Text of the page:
Nope -- this is the core belief of scientology -- the world's fastest growing religion, which, despite it's name, has no connection with actual science. As of today, scientology has 120 000 members in the UK and over 10 million worldwide. To get that into perspective, that's the population of Ireland, north and south -- twice.

A further quote:

''Scientology has proved exceptionally robust and has grown steadily since its launch. In America it dominates entire towns and even in Britain some children have been brought up as Scientologists. What worries critics most is the religion’s secrecy and intolerance of dissent. Members who are critical of the church are declared “apostates” and are excommunicated and often cut off from family and friends who must “disconnect” from them. ''

The above paragraph sounds a lot more familiar. On this level, scientology begins to look more like 'normal' religions. Secrecy, fear of criticism, insularity, shunning of those who dare to question, all steming from the absurd idea that any one person can know more than another about 'belief.' In other words, the twisting of a religious ideal for the purpose of control over others.

Reading the first paragraph again, most non-scientologists would immediately dismiss this 'belief' as being lunacy. But is it?

50 million Mormons believe that a schizophrenic womaniser was able to translate the book of Mormon using magic glasses.
100 million Muslims believe that martyrdom results in the attentions of 50 virgins in the afterlife.
100 million Roman Catholics believe that bread and wine literally becomes the body of Christ.
30 million Jehovah's Witnesses believe that Christ returned to the earth in 1915 but appeared only to Jehovah's Witnesses.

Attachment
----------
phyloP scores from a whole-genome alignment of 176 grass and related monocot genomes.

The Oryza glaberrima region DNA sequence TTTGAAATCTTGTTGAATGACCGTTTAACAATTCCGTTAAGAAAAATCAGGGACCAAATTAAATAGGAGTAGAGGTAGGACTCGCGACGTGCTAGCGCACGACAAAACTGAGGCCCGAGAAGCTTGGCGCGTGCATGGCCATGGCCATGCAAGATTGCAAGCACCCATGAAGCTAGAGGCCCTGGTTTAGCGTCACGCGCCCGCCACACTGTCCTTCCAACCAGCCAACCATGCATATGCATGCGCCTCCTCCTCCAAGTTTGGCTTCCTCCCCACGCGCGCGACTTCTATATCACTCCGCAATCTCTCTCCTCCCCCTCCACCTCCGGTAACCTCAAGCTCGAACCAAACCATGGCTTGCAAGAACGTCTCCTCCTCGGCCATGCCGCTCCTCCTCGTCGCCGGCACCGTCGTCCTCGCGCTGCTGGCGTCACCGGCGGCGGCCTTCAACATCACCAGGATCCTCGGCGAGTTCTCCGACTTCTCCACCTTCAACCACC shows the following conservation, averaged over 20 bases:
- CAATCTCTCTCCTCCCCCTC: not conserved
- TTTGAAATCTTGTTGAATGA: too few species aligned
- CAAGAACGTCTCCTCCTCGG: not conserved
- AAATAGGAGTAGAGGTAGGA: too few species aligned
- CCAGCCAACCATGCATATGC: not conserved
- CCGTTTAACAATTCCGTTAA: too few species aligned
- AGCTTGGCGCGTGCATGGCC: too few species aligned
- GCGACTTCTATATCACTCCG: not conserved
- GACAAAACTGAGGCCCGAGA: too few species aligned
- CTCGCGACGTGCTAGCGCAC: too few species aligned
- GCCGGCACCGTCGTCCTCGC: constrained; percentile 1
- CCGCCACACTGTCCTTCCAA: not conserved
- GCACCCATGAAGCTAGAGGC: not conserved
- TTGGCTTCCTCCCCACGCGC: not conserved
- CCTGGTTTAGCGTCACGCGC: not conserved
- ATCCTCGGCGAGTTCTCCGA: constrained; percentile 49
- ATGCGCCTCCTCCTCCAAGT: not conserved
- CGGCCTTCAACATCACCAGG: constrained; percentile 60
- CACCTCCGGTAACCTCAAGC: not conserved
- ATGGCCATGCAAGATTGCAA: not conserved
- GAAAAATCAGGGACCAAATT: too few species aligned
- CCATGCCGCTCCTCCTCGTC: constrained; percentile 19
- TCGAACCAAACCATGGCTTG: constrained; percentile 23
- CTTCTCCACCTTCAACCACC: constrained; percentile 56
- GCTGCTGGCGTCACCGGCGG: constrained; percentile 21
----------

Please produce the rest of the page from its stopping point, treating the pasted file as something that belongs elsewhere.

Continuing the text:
100 million Buddhists believe that we are constantly reborn as a different animal until we reach a state of perfection.

Given this lot, does scientology really sound so daft? The only real difference is it's age.

So why do people believe this stuff? A major reason is irrational egotism, an inflated importance of the individual self. We really think that we're so important that we deserve not only a supernatural explanation for our existence, but an afterlife as well.

In the same paper today, I read that 35 million 'game birds' are bred in the UK each year, for the sole purpose of being shot for 'sport.' Presumably none of those birds are considered important enough to have any relevance in this great scheme called life. So perhaps someone can tell me why humanity has any greater relevance.
Other than a giant ego and an endless capacity for imagination, are we really any different?
Religious folk in particular appear determined to delude themselves that they're not really animals at all. Hello?

Read those beliefs above again and ask yourself if humanity is indeed the most intelligent creature on the planet.

Saturday, January 06, 2007

Wednesday, January 03, 2007


BBC sci-fi / crime series 'Torchwood' has just ended it's first series run of 13 episodes and seems ready for an appraisal.
Torchwood is an anagram of Doctor Who and has been marketed as an 'adult spin-off' of the veteran series.
I haven't personally watched Doctor Who since the days of Jon Pertwee and Tom Baker in the 70s, so I had little initial interest in Torchwood as a concept. It just happened to be on TV one night and I thought I'd give it a chance.
I found Episode one to be generally poor. The characters, other than Jack Harkness, seemed weak, the thin plot-line highly implausible and the special effects mediocre. The notion of Torchwood itself seemed to be a straightforward rip-off of 'The Men In Black' without the humour. Ho-hum.